Edmonton Southgate attacker pleads guilty to manslaughter

Jordan Cushnie has pleaded guilty Friday to manslaughter in the death one year ago of Iain Armstrong.

On April 17, 2018, Cushnie went to Southgate Mall, armed with wire cutters. According to an agreed statement of facts, he met up with four other men inside the mall. All his movements were captured on video surveillance.

The group made their way toward a cosmetics kiosk located just outside Bunches Flowers, a store owned by Armstrong.

Armstrong, 61, was leaving his store when Cushnie walked past him to a computer and cash box at the kiosk.

Using his wire cutters, he snipped the cable that secured the cash box, picked up the box and began to walk away.

Armstrong tried to stop him by grabbing Cushnie’s left arm.

Cushnie immediately turned and punched Armstrong in the face.

According to the court document, “Mr. Armstrong dropped the box he was carrying and attempted to defend himself with his free hand as Cushnie repeatedly and forcefully struck him in the face and head with his closed right fist.”

Police erected tarps around the scene at Southgate Mall after Iain Armstrong was assaulted during a robbery. (CBC)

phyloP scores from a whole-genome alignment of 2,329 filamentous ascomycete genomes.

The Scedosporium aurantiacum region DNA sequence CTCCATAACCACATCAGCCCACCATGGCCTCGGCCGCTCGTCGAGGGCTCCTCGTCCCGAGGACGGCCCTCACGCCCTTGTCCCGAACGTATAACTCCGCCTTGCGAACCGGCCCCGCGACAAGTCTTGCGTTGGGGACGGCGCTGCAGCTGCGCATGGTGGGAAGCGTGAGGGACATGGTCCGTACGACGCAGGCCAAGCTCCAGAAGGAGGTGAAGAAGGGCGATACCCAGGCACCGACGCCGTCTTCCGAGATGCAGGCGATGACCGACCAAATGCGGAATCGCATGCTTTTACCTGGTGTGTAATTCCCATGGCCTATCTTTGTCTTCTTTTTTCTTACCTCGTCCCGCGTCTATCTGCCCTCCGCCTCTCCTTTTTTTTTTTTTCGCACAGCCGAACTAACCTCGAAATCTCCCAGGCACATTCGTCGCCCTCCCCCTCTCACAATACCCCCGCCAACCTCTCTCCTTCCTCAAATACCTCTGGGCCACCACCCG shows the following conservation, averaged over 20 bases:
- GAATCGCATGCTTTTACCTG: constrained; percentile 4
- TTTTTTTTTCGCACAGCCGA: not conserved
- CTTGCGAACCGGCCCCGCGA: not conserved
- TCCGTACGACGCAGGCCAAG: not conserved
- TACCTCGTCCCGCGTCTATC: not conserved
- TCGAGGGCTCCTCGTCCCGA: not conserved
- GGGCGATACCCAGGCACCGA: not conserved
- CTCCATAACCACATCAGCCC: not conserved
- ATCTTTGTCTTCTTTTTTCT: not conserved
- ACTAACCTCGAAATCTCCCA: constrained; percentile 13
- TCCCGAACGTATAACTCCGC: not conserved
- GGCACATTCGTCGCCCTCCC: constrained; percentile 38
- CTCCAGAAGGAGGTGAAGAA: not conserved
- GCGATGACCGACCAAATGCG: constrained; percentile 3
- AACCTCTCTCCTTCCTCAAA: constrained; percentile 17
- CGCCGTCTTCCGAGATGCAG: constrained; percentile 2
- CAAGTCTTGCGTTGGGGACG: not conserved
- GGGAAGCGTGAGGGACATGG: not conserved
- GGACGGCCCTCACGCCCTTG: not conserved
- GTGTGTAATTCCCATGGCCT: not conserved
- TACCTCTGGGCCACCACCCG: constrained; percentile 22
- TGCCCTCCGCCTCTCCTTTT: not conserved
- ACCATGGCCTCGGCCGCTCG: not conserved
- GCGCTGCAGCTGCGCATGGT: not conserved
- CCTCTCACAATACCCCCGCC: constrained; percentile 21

Armstrong was hit and punched in the head six times, with the entire attack lasting less than 10 seconds.

After the final punch, Armstrong struck his head on the corner of a kiosk and fell to the ground.

Cushnie ran away.

Fatal injuries

Armstrong’s fall caused devastating injuries. He suffered a spinal cord injury and was unable to breathe. That led to cardiac arrest. A large cut from his forehead to the top of his head bled profusely.

Security staff and paramedics tried to help, but his injuries were severe and irreversible. After three days in hospital, he was paralyzed below the neck, unable to breathe on his own or maintain a heartbeat.

At the request of his family, Armstrong was pulled off life support and died almost immediately.

Iain Armstrong, 61, is seen in this undated photo with his wife Sharon. (Facebook/Pray for Iain Armstrong)

An autopsy determined he died of blunt force trauma and neck injuries.

An arrest warrant was issued for Cushnie the day after the attack. He was taken into custody a week later and charged with second-degree murder.

In Edmonton Court of Queen’s Bench Friday, Cushnie pleaded guilty to the lesser charge of manslaughter. He also pleaded guilty to robbery and breach of probation.

He showed no emotion as the agreed statement of facts was read.

Two women who appeared to have some connection to Cushnie sobbed uncontrollably in the courtroom. Afterwards, they declined comment.

Armstrong’s family did not attend court.

Justice Eldon Simpson accepted the guilty pleas and ordered a Gladue report, which will take Cushnie’s Indigenous heritage into consideration.

Cushnie remains in custody and will be sentenced in October.

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